Kaarta is the innovator of real-time mobile 3D reality capture, mapping complex environments with unprecedented speed, fidelity and ease. Kaarta works without external signal infrastructure such as GPS or Wi-Fi. Kaarta’s patent-pending technology, rooted in advanced robotics, accurately transforms the real world into 3D digital twins, streamlining workflow, reducing time, lowering cost, and providing a new level of understanding of spaces for humans and autonomous machines alike. Now the spectrum of stakeholders across architecture, engineering, construction, and property owner/operators, facilities planners and managers, and mobile robotics developers.
McVeigh & Mangum Engineering, a multi service professional consulting firm with offices throughout the southeast US, was tasked with mapping an aging hospital in North Carolina. What began as a simple consult for fire protection plan development had, 9 months on, transformed into a massive initiative to document the hospital with digital mapping. The final phase of the project was to capture the 7,400 square meter (80,000 square feet) lower/basement level of the hospital, which is a crawl space. An intricate maze of low-hanging pipes, conduit, and other complex mechanical systems, with a vertical clearance between 1.2 meters (4 feet) and 0.3 meters (1 foot), there is not enough space to set up a stationary tripod scanner, and not enough to hand-carry a unit without breaking a back. At grade, the floor was predominantly concrete but transitioned to bare dirt in sections, making traversing unsafe. Guess what else? It was August in North Carolina. (It was hot in there, folks). The temperature of the crawl space approached 44°C (110°F), so the faster the capture, the better for everyone involved, persons and machine alike.
McVeigh & Mangum’s Director of BIM-FM Services, Jacob D’Albora, knew traditional survey methods would not fit the bill for this area; there’s no space for setting up a tripod, let alone the room needed to maneuver the scanner from station to station. So, Jacob connected with Kaarta, the innovator of mobile reality capture solutions, to brainstorm a mobile mapping-centered solution.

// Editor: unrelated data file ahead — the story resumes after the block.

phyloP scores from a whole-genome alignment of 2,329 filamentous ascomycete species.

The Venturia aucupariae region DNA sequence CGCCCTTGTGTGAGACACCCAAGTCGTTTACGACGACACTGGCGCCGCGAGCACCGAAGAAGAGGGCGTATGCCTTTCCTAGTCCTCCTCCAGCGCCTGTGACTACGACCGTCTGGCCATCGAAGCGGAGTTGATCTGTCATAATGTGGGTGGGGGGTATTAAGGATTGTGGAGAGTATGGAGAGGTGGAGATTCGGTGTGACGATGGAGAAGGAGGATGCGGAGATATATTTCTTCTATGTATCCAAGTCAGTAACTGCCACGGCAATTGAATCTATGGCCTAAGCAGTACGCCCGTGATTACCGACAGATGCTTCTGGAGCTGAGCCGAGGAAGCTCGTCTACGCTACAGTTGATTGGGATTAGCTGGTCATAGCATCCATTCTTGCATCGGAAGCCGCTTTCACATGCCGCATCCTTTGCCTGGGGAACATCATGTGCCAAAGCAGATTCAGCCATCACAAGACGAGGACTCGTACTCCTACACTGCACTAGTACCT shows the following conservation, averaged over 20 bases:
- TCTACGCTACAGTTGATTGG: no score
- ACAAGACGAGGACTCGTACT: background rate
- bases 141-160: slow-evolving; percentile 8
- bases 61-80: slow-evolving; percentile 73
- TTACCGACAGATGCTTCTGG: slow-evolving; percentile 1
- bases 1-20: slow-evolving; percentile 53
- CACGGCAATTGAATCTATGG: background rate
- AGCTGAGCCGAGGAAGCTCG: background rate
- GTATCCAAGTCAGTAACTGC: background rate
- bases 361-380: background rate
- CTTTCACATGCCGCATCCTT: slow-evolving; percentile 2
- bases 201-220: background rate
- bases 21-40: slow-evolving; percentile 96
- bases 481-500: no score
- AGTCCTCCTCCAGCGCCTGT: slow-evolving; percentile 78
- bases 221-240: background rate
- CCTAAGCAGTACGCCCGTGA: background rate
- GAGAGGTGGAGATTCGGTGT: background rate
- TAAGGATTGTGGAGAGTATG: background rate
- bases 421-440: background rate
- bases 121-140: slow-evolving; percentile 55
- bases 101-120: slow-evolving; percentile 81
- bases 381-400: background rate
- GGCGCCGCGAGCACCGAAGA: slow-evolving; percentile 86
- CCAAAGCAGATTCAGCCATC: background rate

Initially, the team envisioned Contour as a potential answer, given its premier indoor mapping competencies. However, once the environment of the hospital was discussed in detail, and the constraints involved more fully formed, it was clear that a system could not be walked or hand carried through the scene. Stencil 2-16, which incorporates a Velodyne Puck™ lidar, is highly customizable and can be used for various interior applications, emerged as the practical solution. With integrated 3D mapping and real-time position estimation and 16-line laser density, Stencil can rapidly capture and process data, even in GPS-denied areas. More importantly, it can be mounted to a vehicle to negotiate through the tight and constricted hospital space. The search ensued for the proper vehicular fit.
There are currently many other unmanned ground-based robots on the market. Although durable and reliable, they were cost prohibitive for this small, one-off project. McVeigh cycled through the range of transport options. The rover had to be sturdy enough to support the scanning equipment, squat enough to squeeze under the low-hanging portions of the crawl space, and fast enough to scan the steaming-hot underbelly of the hospital pretty darn quick. The initial front runner was a remote control tracked platform, which provided the stability and durability required for the task. However, once Stencil was mounted to the tank it became evident that the system was still too elevated to fit below the lowest vertical clearances.